Eagles fans never forget.
Just last week, during ESPN’s 30 for 30, Elway To Marino, a reader Tweeted me, saying he threw his remote across the room when footage was shown of the Eagles selecting running back Michael Haddix with the No. 8 pick in 1983. A graphic scrolled across the screen during the film, explaining that Haddix had the lowest yards-per-carry average (3.0) in the history of the NFL.
To make matters worse, of the 20 players selected after Haddix in the first round that year, four went on to have Hall of Fame careers: Bruce Matthews, Jim Kelly, Dan Marino and Darrell Green.
So when the Eagles used the No. 4 pick last week on Lane Johnson, some fans couldn’t help but take a stroll down memory lane and ask: Did the Birds just take another Danny Watkins?
Todd Herremans says he has not watched the draft since 2005. That was the year the Eagles selected him in the fourth round out of Saginaw Valley State.
But next Thursday could affect the ninth-year pro. After moving to right tackle before the 2011 season, Herremans could be asked to slide back inside to guard, particularly if the Eagles use a first-round pick on someone like Texas A&M’s Luke Joeckel, Central Michigan’s Eric Fisher or Oklahoma’s Lane Johnson.
So surely Herremans will be tuning in this year, right?
“I’m sure I’ll see it on Twitter,” he said.
They don’t always hit, but they hit pretty often. And when they do, they hit big.
There have been 10 offensive tackles selected with a top-five pick since 2001. Six turned into Pro Bowlers. And combined, those six have been named to the Pro Bowl a total of 18 times.
Howie Roseman says there is a reason why the return rate is so high.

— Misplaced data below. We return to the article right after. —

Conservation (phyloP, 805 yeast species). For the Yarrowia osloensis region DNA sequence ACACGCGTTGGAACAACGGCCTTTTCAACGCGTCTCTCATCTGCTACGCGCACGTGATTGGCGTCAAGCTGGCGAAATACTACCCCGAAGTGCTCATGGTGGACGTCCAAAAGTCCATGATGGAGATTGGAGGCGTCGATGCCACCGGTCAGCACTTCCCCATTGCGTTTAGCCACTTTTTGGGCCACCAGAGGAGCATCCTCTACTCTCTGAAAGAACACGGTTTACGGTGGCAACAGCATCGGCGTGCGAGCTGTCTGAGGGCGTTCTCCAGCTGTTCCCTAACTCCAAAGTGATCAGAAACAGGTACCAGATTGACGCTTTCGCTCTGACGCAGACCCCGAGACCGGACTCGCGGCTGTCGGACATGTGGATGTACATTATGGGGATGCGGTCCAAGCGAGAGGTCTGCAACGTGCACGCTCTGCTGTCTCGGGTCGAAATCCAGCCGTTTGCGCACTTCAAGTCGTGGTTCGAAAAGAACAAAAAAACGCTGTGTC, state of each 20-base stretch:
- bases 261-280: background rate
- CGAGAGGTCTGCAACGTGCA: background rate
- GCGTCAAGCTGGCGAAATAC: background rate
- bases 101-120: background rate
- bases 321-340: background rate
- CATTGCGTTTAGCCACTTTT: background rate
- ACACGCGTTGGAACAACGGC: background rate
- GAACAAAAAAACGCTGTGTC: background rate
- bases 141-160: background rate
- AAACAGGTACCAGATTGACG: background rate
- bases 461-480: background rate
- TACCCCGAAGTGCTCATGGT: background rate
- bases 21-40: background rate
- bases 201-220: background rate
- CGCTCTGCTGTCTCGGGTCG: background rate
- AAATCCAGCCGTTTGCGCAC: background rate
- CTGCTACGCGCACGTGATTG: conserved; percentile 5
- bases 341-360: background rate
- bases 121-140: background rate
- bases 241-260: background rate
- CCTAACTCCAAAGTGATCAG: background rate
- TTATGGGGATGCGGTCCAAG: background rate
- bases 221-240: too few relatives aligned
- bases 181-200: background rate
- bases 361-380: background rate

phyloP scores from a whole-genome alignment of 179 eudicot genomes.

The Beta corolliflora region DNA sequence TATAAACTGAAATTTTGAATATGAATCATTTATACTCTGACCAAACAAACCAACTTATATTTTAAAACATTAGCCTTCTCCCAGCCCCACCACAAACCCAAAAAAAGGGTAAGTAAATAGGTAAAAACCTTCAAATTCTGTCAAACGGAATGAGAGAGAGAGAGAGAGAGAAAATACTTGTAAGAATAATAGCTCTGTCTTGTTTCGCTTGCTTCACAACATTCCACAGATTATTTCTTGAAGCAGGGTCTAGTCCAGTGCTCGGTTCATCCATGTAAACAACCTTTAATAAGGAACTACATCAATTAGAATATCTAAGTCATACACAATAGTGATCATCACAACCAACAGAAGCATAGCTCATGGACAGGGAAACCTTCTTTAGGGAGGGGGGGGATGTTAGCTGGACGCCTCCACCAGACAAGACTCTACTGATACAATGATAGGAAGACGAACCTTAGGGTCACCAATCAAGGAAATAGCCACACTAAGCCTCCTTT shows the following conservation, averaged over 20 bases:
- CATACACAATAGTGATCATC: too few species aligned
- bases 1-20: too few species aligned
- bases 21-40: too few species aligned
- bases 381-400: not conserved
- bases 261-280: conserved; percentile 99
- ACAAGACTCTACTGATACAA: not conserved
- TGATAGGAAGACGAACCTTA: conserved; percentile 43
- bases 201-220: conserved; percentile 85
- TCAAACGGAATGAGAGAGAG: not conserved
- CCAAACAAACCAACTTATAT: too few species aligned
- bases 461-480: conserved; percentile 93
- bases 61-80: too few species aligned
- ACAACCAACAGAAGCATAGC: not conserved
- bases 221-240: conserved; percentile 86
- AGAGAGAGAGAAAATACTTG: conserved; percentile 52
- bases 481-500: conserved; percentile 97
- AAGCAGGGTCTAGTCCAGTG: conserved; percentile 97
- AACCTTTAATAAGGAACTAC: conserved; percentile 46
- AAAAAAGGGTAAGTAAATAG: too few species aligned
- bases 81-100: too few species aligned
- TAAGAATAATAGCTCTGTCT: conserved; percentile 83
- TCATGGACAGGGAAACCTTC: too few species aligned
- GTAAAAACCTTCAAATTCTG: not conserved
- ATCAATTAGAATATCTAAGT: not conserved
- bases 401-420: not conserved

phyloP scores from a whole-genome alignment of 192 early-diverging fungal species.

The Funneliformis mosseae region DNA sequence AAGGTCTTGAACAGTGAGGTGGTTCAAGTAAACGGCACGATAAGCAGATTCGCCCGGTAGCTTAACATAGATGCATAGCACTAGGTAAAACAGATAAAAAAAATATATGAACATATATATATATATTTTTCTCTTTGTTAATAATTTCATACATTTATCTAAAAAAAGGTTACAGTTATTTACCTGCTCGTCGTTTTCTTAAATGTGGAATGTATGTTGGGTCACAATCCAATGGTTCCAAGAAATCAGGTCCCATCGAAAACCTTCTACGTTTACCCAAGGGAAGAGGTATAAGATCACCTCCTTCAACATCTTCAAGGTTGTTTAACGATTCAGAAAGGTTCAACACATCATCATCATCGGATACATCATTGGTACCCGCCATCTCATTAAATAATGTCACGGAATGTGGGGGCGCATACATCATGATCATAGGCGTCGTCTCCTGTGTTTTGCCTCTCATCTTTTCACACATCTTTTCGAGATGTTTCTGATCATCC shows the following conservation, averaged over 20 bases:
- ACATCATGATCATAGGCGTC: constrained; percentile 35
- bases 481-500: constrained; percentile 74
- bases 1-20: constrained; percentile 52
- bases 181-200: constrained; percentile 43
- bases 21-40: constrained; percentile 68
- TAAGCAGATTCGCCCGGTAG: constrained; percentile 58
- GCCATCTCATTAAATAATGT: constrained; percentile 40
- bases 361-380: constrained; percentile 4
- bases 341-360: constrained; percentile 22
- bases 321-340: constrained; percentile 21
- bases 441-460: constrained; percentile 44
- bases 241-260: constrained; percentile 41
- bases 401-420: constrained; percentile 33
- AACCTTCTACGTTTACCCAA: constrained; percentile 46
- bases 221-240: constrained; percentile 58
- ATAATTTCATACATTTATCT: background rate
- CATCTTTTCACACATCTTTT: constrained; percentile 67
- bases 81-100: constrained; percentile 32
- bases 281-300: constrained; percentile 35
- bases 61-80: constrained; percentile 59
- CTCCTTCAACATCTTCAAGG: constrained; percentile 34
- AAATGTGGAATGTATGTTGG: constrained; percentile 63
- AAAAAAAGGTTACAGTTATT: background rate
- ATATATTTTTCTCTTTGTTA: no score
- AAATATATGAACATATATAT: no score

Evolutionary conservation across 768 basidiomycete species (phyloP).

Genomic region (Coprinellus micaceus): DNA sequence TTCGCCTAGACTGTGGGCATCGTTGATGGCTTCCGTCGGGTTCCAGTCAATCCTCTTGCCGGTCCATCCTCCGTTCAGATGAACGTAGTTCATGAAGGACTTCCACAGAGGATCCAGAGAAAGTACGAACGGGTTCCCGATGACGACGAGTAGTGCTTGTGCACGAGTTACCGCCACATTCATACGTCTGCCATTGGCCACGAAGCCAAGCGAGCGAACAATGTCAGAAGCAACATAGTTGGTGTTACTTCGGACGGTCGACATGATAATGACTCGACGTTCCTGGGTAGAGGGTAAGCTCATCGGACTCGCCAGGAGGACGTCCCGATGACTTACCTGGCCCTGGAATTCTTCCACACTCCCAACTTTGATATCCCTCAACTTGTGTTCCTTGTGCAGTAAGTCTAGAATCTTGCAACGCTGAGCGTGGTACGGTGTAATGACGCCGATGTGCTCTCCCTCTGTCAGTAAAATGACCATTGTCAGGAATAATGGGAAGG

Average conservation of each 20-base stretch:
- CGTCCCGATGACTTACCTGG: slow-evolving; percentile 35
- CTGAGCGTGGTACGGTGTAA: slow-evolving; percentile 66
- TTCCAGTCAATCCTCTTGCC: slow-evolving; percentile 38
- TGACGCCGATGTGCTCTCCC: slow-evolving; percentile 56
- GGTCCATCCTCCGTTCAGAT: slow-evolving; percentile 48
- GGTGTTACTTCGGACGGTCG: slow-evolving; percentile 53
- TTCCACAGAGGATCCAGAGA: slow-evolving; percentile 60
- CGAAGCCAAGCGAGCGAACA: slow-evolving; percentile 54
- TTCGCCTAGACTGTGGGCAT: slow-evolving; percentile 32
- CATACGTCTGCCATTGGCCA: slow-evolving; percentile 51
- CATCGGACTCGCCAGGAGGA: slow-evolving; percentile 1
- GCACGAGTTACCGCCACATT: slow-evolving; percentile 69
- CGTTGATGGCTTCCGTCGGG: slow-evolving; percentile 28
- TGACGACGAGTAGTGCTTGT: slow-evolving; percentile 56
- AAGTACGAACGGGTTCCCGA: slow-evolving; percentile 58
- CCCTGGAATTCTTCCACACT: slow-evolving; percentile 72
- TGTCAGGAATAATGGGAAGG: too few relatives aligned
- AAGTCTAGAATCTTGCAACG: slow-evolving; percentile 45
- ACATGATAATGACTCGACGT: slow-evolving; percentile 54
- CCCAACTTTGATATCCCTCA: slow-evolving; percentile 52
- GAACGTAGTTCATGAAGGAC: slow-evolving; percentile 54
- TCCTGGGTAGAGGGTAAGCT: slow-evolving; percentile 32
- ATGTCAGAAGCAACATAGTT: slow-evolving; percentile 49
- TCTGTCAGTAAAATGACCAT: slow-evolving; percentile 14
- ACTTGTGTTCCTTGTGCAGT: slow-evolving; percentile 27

Most analysts agree that it takes three years to properly judge a draft class.
But in the case of the Eagles’ 2011 picks, we might only need two.
One of the more intriguing aspects of free agency for the Eagles might have been a move they didn’t make.
On the first day of the new league year, the Birds were linked to right tackle Jake Long. Eventually, Long ended up signing a four-year, $34 million deal with the Rams that includes up to $20 million in guaranteed money if he stays healthy.
The Eagles also expressed interested in right tackle Eric Winston once he was cut by the Chiefs. Les Bowen of the Daily News reports that the team has a number it’s willing to sign Winston at, and a deal is still possible, depending on what he gets offered elsewhere.
So what does all this mean for the current players on the roster?
Can the Eagles’ offensive line be a strength next season? What does the future hold for Danny Watkins? And might Todd Herremans go back to playing guard? Answering those questions and more in today’s Eagles’ offseason primer.
The following Eagles are inactive for today’s game against the Giants: Greg Salas, Chris Polk, Danny Watkins, Matt Kopa, Evan Moore, Fletcher Cox and Mychal Kendricks.
The following Eagles are inactive for today’s 1 p.m. matchup against the Redskins: Michael Vick, Greg Salas, Chris Polk, Stanley Havili, Darryl Tapp, Danny Watkins and Matt Kopa.
Jake Scott is a football player. And as he demonstrated earlier this offseason, he is also a businessman.
Scott reportedly turned down several offers this offseason because the price wasn’t right. His streak of 121 straight starts went up in smoke, and the 31-year-old was without a team for more than half the year before ultimately signing a one-year deal with the Eagles. After all that, he’s on the verge of hitting free agency again.
Jake Scott doesn’t have some dramatic tale to tell about how he spent time preparing for his return to the NFL.
“Worked out four times a week at Vanderbilt,” Scott said. “Stay in shape. Do what I needed to do to be ready.”
That was it. An unsigned free agent for the first 10 weeks of the season, Scott did some work in the weight room. Some conditioning. Maybe a session on the field. Usually no more than 90 minutes per day.